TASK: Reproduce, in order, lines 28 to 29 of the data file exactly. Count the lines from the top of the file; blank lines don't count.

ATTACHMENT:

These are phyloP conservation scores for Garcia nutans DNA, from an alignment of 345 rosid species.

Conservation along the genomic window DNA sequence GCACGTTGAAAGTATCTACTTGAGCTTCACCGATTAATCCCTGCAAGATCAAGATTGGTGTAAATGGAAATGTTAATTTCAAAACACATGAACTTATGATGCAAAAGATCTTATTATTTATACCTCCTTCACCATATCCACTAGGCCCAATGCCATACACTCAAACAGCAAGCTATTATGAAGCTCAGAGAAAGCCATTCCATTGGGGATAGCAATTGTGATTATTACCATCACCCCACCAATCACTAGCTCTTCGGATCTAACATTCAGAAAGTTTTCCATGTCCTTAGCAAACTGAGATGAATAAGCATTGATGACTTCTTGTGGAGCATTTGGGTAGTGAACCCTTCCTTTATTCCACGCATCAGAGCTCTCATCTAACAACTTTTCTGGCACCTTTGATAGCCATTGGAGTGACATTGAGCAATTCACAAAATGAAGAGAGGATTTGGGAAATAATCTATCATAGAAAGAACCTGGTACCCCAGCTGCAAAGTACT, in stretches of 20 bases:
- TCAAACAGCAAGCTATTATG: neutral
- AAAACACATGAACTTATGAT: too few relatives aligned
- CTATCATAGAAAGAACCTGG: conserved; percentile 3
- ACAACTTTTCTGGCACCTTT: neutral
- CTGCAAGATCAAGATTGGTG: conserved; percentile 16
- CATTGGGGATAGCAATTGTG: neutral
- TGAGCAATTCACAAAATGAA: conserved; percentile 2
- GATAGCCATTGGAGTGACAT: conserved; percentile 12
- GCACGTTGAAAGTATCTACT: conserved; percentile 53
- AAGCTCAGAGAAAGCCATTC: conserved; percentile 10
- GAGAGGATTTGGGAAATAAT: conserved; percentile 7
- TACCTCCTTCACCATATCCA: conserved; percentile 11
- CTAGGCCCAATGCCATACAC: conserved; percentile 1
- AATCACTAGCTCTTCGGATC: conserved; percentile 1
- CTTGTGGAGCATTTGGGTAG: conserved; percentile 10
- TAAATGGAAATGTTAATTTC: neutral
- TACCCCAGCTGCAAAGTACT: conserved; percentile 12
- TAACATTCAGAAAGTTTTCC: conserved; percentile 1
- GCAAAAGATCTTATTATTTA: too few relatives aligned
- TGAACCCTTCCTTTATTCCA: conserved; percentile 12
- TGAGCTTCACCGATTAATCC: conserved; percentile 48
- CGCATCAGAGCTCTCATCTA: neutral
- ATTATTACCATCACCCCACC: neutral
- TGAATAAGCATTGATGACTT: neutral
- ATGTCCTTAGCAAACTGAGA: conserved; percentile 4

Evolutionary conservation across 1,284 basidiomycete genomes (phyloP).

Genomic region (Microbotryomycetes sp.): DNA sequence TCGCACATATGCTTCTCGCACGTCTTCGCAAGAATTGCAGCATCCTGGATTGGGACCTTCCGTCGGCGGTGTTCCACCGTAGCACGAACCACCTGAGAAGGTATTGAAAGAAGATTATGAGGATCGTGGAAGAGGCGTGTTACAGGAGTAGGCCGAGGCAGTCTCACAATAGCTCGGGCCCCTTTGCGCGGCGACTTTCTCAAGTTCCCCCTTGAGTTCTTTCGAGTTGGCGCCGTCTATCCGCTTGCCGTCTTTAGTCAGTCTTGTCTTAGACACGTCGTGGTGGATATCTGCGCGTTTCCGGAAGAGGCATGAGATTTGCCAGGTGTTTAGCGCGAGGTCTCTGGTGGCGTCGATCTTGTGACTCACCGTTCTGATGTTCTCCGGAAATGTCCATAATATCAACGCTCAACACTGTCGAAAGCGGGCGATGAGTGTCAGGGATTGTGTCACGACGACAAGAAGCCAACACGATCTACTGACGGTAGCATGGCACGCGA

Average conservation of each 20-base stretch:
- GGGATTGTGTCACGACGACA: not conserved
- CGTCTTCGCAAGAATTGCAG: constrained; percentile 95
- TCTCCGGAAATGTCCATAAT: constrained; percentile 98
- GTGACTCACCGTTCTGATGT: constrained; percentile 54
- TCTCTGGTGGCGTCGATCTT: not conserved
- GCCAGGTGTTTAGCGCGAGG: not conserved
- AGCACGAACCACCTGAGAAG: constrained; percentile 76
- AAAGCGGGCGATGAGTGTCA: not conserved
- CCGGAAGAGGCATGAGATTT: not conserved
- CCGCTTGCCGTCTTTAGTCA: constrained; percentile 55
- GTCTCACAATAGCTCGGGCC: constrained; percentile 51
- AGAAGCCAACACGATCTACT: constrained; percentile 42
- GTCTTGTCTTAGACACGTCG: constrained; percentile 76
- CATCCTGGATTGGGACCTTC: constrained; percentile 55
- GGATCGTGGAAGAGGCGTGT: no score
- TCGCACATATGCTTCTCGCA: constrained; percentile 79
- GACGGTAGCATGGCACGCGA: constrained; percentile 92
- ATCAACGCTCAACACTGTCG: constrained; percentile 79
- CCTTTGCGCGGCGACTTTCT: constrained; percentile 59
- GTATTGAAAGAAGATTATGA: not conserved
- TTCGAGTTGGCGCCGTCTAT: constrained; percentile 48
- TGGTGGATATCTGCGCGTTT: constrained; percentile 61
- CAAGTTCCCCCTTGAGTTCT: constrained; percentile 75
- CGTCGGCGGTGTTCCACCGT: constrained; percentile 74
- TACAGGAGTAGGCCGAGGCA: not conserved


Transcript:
Evolutionary conservation across 1,284 basidiomycete genomes (phyloP).

Genomic region (Microbotryomycetes sp.): DNA sequence TCGCACATATGCTTCTCGCACGTCTTCGCAAGAATTGCAGCATCCTGGATTGGGACCTTCCGTCGGCGGTGTTCCACCGTAGCACGAACCACCTGAGAAGGTATTGAAAGAAGATTATGAGGATCGTGGAAGAGGCGTGTTACAGGAGTAGGCCGAGGCAGTCTCACAATAGCTCGGGCCCCTTTGCGCGGCGACTTTCTCAAGTTCCCCCTTGAGTTCTTTCGAGTTGGCGCCGTCTATCCGCTTGCCGTCTTTAGTCAGTCTTGTCTTAGACACGTCGTGGTGGATATCTGCGCGTTTCCGGAAGAGGCATGAGATTTGCCAGGTGTTTAGCGCGAGGTCTCTGGTGGCGTCGATCTTGTGACTCACCGTTCTGATGTTCTCCGGAAATGTCCATAATATCAACGCTCAACACTGTCGAAAGCGGGCGATGAGTGTCAGGGATTGTGTCACGACGACAAGAAGCCAACACGATCTACTGACGGTAGCATGGCACGCGA